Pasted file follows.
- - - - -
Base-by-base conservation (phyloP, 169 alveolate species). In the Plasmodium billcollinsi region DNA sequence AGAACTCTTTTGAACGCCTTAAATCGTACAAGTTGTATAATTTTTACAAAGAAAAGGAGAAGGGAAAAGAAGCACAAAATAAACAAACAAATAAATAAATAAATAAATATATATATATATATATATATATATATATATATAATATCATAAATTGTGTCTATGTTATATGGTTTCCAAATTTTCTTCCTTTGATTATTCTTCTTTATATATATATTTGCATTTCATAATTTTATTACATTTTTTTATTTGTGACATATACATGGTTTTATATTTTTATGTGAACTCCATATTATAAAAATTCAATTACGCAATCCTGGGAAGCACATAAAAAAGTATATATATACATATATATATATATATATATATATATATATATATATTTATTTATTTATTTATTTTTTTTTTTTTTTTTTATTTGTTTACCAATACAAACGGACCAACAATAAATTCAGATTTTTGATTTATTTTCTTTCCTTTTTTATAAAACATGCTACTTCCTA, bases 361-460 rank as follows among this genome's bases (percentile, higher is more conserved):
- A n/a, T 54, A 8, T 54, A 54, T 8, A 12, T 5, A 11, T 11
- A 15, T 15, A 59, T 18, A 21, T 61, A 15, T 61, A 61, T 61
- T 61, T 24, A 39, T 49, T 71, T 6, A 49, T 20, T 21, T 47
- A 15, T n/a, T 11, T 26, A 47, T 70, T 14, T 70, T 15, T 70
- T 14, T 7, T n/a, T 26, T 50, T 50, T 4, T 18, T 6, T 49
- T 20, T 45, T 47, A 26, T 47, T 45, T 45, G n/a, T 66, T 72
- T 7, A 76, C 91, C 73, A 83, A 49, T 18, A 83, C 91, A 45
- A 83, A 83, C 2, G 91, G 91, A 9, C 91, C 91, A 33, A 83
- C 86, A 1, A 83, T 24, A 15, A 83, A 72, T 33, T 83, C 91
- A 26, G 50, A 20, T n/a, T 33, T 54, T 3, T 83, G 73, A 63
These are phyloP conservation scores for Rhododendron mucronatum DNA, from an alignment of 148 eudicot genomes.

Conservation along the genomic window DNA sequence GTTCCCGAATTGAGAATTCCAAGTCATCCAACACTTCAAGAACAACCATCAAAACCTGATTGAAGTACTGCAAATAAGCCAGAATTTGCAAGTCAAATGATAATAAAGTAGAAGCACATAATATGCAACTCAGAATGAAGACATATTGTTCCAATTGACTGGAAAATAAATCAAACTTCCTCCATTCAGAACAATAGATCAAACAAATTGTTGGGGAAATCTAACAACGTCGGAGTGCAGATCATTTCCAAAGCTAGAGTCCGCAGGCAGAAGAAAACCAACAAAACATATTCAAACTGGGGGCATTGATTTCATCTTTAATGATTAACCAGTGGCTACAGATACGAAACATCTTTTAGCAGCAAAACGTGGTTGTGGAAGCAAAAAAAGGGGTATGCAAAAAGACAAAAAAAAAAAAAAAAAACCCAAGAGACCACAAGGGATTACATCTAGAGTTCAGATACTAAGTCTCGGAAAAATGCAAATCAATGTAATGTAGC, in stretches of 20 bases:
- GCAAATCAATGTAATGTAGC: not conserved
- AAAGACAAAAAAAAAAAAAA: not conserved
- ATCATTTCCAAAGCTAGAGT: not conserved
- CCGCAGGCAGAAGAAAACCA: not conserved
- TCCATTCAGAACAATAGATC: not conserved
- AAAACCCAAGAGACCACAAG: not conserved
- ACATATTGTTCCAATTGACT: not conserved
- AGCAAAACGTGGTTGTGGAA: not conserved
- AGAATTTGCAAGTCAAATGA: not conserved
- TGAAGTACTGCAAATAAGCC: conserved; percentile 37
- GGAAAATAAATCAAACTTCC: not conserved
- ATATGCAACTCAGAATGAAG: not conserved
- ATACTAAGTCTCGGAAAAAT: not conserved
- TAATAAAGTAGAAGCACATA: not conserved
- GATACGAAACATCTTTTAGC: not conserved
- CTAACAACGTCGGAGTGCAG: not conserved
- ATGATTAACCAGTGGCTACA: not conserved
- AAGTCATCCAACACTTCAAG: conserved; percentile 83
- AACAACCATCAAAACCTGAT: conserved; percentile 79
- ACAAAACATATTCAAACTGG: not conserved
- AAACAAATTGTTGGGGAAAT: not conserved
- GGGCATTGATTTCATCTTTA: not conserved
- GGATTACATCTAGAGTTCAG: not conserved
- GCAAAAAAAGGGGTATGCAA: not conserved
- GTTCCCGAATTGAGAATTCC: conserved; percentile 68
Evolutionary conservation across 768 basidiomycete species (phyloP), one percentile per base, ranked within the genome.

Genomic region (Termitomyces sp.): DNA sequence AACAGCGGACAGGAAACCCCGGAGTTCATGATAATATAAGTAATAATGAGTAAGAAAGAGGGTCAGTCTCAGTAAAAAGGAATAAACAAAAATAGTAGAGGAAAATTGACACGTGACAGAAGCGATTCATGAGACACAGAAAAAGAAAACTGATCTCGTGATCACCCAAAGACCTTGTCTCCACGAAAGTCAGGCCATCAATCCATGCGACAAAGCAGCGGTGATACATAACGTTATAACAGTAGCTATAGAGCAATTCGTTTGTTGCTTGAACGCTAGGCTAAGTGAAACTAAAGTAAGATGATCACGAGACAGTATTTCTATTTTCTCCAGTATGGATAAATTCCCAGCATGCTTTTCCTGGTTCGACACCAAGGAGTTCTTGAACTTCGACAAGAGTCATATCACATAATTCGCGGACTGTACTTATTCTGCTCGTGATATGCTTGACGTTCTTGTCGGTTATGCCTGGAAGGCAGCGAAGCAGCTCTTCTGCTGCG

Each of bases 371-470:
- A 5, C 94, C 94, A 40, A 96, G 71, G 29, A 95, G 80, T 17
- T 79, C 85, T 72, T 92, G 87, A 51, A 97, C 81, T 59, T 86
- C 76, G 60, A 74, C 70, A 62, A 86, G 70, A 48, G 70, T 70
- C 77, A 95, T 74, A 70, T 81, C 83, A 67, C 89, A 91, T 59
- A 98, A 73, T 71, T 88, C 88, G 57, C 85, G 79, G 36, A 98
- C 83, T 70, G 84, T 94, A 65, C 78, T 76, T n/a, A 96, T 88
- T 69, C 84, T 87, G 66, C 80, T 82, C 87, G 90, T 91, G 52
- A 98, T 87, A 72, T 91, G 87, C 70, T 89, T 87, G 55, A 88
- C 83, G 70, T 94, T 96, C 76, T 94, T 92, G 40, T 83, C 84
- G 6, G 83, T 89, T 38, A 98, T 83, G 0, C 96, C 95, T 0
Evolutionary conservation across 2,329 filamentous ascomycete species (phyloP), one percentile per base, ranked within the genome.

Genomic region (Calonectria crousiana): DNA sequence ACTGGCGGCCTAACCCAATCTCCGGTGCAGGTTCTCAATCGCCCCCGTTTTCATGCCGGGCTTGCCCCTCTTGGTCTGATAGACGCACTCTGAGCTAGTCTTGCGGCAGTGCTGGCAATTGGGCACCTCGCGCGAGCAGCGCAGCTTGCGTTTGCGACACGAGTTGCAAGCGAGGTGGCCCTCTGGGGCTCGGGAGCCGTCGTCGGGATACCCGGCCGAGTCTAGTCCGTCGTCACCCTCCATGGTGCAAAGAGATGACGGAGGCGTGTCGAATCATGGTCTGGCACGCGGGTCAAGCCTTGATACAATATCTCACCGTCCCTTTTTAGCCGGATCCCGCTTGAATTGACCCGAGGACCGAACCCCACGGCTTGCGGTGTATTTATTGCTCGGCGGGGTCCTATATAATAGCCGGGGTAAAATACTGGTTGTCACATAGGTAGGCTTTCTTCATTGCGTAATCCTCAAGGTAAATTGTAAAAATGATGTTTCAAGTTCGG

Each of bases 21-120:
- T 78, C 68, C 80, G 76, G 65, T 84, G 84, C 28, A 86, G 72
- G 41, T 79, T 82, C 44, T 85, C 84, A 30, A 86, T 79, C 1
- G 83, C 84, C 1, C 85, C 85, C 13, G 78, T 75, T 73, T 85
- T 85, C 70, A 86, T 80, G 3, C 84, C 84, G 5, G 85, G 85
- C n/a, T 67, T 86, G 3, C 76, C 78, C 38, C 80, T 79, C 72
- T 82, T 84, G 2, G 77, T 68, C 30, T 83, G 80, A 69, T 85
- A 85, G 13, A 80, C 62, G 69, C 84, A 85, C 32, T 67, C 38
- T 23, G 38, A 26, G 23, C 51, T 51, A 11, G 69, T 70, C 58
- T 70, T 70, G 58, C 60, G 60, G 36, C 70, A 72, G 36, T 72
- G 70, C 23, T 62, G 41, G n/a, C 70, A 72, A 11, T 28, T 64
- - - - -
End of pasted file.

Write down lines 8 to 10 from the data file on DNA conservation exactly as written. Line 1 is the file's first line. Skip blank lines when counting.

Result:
- T 7, A 76, C 91, C 73, A 83, A 49, T 18, A 83, C 91, A 45
- A 83, A 83, C 2, G 91, G 91, A 9, C 91, C 91, A 33, A 83
- C 86, A 1, A 83, T 24, A 15, A 83, A 72, T 33, T 83, C 91